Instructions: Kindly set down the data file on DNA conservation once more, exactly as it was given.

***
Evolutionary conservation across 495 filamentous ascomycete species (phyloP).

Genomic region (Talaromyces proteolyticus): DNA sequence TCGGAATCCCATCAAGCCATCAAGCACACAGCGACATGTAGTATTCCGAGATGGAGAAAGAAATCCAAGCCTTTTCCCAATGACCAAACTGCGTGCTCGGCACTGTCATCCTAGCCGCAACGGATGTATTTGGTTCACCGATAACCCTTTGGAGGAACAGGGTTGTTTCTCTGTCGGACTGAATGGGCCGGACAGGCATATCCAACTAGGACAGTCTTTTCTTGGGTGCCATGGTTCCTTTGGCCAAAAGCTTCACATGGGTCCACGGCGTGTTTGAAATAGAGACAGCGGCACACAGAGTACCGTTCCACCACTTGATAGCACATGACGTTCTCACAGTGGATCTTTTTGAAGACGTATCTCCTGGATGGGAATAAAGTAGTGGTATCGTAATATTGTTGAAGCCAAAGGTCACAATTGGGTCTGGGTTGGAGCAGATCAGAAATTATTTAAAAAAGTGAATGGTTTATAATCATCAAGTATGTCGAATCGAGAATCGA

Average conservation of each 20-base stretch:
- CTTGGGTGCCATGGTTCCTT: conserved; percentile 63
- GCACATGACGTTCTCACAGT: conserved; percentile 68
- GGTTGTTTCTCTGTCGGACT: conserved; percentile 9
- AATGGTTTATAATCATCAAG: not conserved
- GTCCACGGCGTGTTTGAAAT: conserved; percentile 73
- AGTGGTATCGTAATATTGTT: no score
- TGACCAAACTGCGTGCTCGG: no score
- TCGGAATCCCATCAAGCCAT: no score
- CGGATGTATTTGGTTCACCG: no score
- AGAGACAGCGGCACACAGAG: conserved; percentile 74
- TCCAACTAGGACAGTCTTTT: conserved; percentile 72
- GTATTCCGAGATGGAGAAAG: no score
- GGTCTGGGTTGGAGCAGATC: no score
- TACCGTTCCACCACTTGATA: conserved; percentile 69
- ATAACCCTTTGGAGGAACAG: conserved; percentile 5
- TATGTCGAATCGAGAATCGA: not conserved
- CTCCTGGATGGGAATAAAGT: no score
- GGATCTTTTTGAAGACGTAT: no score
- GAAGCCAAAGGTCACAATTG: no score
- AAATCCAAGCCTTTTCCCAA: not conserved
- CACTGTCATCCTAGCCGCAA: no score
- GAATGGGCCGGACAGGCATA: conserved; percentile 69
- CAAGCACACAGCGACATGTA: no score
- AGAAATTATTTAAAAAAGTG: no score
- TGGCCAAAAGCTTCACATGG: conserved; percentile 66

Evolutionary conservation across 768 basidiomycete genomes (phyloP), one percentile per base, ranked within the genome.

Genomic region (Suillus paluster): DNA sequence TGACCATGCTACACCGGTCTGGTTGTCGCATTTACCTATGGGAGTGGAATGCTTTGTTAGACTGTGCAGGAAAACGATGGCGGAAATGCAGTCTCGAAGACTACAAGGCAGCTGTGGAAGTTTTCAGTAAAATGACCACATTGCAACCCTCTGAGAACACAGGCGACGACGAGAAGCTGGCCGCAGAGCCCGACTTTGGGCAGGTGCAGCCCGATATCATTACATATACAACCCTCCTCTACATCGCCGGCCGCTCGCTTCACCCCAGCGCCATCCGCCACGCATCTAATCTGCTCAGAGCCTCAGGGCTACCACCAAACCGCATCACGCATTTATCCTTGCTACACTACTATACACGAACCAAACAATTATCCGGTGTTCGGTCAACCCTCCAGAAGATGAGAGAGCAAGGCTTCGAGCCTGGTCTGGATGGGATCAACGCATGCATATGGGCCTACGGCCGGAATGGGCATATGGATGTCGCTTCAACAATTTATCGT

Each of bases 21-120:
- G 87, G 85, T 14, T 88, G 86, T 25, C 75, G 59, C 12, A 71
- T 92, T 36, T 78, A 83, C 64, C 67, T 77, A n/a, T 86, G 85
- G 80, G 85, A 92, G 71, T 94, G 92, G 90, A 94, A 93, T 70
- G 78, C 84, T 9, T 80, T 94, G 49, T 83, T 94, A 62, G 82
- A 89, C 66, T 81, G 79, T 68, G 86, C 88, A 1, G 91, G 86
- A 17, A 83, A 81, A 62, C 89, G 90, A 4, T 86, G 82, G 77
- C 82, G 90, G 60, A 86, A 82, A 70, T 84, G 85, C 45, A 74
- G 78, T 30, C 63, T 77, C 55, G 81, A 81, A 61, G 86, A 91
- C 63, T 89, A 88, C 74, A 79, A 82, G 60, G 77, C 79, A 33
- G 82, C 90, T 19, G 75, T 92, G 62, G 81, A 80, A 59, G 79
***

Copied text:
Evolutionary conservation across 495 filamentous ascomycete species (phyloP).

Genomic region (Talaromyces proteolyticus): DNA sequence TCGGAATCCCATCAAGCCATCAAGCACACAGCGACATGTAGTATTCCGAGATGGAGAAAGAAATCCAAGCCTTTTCCCAATGACCAAACTGCGTGCTCGGCACTGTCATCCTAGCCGCAACGGATGTATTTGGTTCACCGATAACCCTTTGGAGGAACAGGGTTGTTTCTCTGTCGGACTGAATGGGCCGGACAGGCATATCCAACTAGGACAGTCTTTTCTTGGGTGCCATGGTTCCTTTGGCCAAAAGCTTCACATGGGTCCACGGCGTGTTTGAAATAGAGACAGCGGCACACAGAGTACCGTTCCACCACTTGATAGCACATGACGTTCTCACAGTGGATCTTTTTGAAGACGTATCTCCTGGATGGGAATAAAGTAGTGGTATCGTAATATTGTTGAAGCCAAAGGTCACAATTGGGTCTGGGTTGGAGCAGATCAGAAATTATTTAAAAAAGTGAATGGTTTATAATCATCAAGTATGTCGAATCGAGAATCGA

Average conservation of each 20-base stretch:
- CTTGGGTGCCATGGTTCCTT: conserved; percentile 63
- GCACATGACGTTCTCACAGT: conserved; percentile 68
- GGTTGTTTCTCTGTCGGACT: conserved; percentile 9
- AATGGTTTATAATCATCAAG: not conserved
- GTCCACGGCGTGTTTGAAAT: conserved; percentile 73
- AGTGGTATCGTAATATTGTT: no score
- TGACCAAACTGCGTGCTCGG: no score
- TCGGAATCCCATCAAGCCAT: no score
- CGGATGTATTTGGTTCACCG: no score
- AGAGACAGCGGCACACAGAG: conserved; percentile 74
- TCCAACTAGGACAGTCTTTT: conserved; percentile 72
- GTATTCCGAGATGGAGAAAG: no score
- GGTCTGGGTTGGAGCAGATC: no score
- TACCGTTCCACCACTTGATA: conserved; percentile 69
- ATAACCCTTTGGAGGAACAG: conserved; percentile 5
- TATGTCGAATCGAGAATCGA: not conserved
- CTCCTGGATGGGAATAAAGT: no score
- GGATCTTTTTGAAGACGTAT: no score
- GAAGCCAAAGGTCACAATTG: no score
- AAATCCAAGCCTTTTCCCAA: not conserved
- CACTGTCATCCTAGCCGCAA: no score
- GAATGGGCCGGACAGGCATA: conserved; percentile 69
- CAAGCACACAGCGACATGTA: no score
- AGAAATTATTTAAAAAAGTG: no score
- TGGCCAAAAGCTTCACATGG: conserved; percentile 66

Evolutionary conservation across 768 basidiomycete genomes (phyloP), one percentile per base, ranked within the genome.

Genomic region (Suillus paluster): DNA sequence TGACCATGCTACACCGGTCTGGTTGTCGCATTTACCTATGGGAGTGGAATGCTTTGTTAGACTGTGCAGGAAAACGATGGCGGAAATGCAGTCTCGAAGACTACAAGGCAGCTGTGGAAGTTTTCAGTAAAATGACCACATTGCAACCCTCTGAGAACACAGGCGACGACGAGAAGCTGGCCGCAGAGCCCGACTTTGGGCAGGTGCAGCCCGATATCATTACATATACAACCCTCCTCTACATCGCCGGCCGCTCGCTTCACCCCAGCGCCATCCGCCACGCATCTAATCTGCTCAGAGCCTCAGGGCTACCACCAAACCGCATCACGCATTTATCCTTGCTACACTACTATACACGAACCAAACAATTATCCGGTGTTCGGTCAACCCTCCAGAAGATGAGAGAGCAAGGCTTCGAGCCTGGTCTGGATGGGATCAACGCATGCATATGGGCCTACGGCCGGAATGGGCATATGGATGTCGCTTCAACAATTTATCGT

Each of bases 21-120:
- G 87, G 85, T 14, T 88, G 86, T 25, C 75, G 59, C 12, A 71
- T 92, T 36, T 78, A 83, C 64, C 67, T 77, A n/a, T 86, G 85
- G 80, G 85, A 92, G 71, T 94, G 92, G 90, A 94, A 93, T 70
- G 78, C 84, T 9, T 80, T 94, G 49, T 83, T 94, A 62, G 82
- A 89, C 66, T 81, G 79, T 68, G 86, C 88, A 1, G 91, G 86
- A 17, A 83, A 81, A 62, C 89, G 90, A 4, T 86, G 82, G 77
- C 82, G 90, G 60, A 86, A 82, A 70, T 84, G 85, C 45, A 74
- G 78, T 30, C 63, T 77, C 55, G 81, A 81, A 61, G 86, A 91
- C 63, T 89, A 88, C 74, A 79, A 82, G 60, G 77, C 79, A 33
- G 82, C 90, T 19, G 75, T 92, G 62, G 81, A 80, A 59, G 79